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Thursday, May 30, 2024

NGOs bid farewell to High Commissioner Pillay

It was the last meeting of UN High Commissioner for Human Rights, Navi Pillay, with civil society actors that engage with human rights bodies in Geneva.

Pillay, whose tenure as the highest UN authority on human rights concludes at the end of August, wanted to exchange one last time with the NGO community in Geneva on various human rights issues and country situations, in particular the space reserved for civil society and human rights defenders.

  • “When I was appointed High Commissioner for Human Rights, I was in no doubt that civil society would continue to occupy a special place in my work. As a human rights defender myself, it was obvious to me that the views and advice of civil society would be indispensable,” she said.
    Pillay highlighted the vital role that NGOs play in raising the attention of her Office on human rights trends and country situations, as well as giving an arena to human rights defenders from across the globe to voice their concerns at the Human Rights Council and other platforms
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    The High Commissioner also stressed that human rights defenders should be able to express their views at the UN, free from fear of reprisals.

    “I find it abhorrent – as you do – that defenders coming to Geneva as part of their human rights work should be exposed to intimidation, threats and harassment by their Governments, whether here, or on their return home,” she said.

    Pillay focused much of her tenure on promoting the rights of women, in keeping with her career as a renowned international jurist and activist for women’s rights.

    She encouraged her interlocutors to continue to draw attention to gender-based violence; women’s participation in decision making; and smear campaigns and sexual harassment against women human rights defenders.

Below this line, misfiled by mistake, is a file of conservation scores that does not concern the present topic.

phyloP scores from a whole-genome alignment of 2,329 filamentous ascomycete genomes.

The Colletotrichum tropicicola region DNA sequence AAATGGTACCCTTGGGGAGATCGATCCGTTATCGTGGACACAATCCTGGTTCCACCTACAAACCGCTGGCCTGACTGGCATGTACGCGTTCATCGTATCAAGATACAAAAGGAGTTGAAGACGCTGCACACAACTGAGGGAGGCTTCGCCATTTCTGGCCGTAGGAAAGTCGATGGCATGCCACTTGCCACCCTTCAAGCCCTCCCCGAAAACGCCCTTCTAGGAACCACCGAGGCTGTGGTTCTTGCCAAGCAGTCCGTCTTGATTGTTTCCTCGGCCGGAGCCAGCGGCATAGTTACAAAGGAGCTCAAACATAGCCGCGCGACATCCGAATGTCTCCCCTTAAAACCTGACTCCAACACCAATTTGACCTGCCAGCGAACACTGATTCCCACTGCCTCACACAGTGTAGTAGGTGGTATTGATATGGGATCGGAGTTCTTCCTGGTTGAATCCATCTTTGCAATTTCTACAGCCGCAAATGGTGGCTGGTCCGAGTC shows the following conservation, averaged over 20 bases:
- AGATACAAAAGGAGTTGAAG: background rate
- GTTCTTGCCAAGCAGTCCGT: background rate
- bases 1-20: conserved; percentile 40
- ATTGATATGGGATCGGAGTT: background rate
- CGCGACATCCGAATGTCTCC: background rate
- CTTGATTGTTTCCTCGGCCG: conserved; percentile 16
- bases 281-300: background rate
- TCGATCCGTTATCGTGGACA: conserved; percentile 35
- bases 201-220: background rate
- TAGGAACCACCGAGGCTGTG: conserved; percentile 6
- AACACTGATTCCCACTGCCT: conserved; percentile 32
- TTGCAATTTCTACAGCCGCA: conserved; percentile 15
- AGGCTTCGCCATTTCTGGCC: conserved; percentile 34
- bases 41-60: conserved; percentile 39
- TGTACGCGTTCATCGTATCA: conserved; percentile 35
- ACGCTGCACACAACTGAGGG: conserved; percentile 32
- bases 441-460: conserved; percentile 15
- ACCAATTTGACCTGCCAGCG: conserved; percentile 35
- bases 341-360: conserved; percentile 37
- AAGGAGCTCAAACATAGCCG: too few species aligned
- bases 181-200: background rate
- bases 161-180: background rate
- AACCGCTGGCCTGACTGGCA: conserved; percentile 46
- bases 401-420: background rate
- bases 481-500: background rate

“Your efforts on their behalf help to break through the isolation that many women experience, whether because of Governments’ attempts to silence them, or because of their communities’ reactions to their efforts to seek more rights, and more meaningful participation in governance and policy decisions that affect their lives,” she said.

    “OHCHR’s thematic priority on ‘Widening the Democratic Space’ provides a framework for our office as a whole – in HQ and in the field – to provide more support to civil society, and to raise the profile of our work together over the next four years,” she added.

    The Deputy High Commissioner, Flavia Pansieri, echoing Pillay’s remark, said that going forward with the Widening the Democratic Space strategy, the UN Human Rights Office will continue to value engagement with human rights defenders to orient the work of the Office.

    Many of the 80 NGO representatives present at the meeting wanted to pay tribute to Navi Pillay, and also took the opportunity to raise a number of country situations, and a wide range of human rights concerns.

    Budi Tjahjono, speaking on behalf of the Human Rights Committee of the Conference of NGOs with Consultative Relationship with the UN/Franciscans International expressed the organizations’ gratitude for the High Commissioner’s dedication to defend the efforts of civil society actors.

    “The civil society space and democratic space are not something to be taken for granted, we have to defend it, and you work along with us to protect this space,” he said.

    Renate Bloem, representing the World Alliance for Citizen Participation (CIVICUS), recalled Navi Pillay’s achievements with the Durban Review Conference; in strengthening of the human rights treaty body system; and in being “the unwavering advocate for defending the space for civil society and human rights defenders.”

    “You gave human rights a different ranking, a larger importance in the world. You were the voice of the voiceless, of those who could never make it to the centres of power or to the Human Rights Council. But you spoke truth to power without fear and you are now the champion of human rights, our champion,” Bloem said. “You were also our reference point and benchmark we could trust for veracity. If you had said something, we could believe it to be true.”


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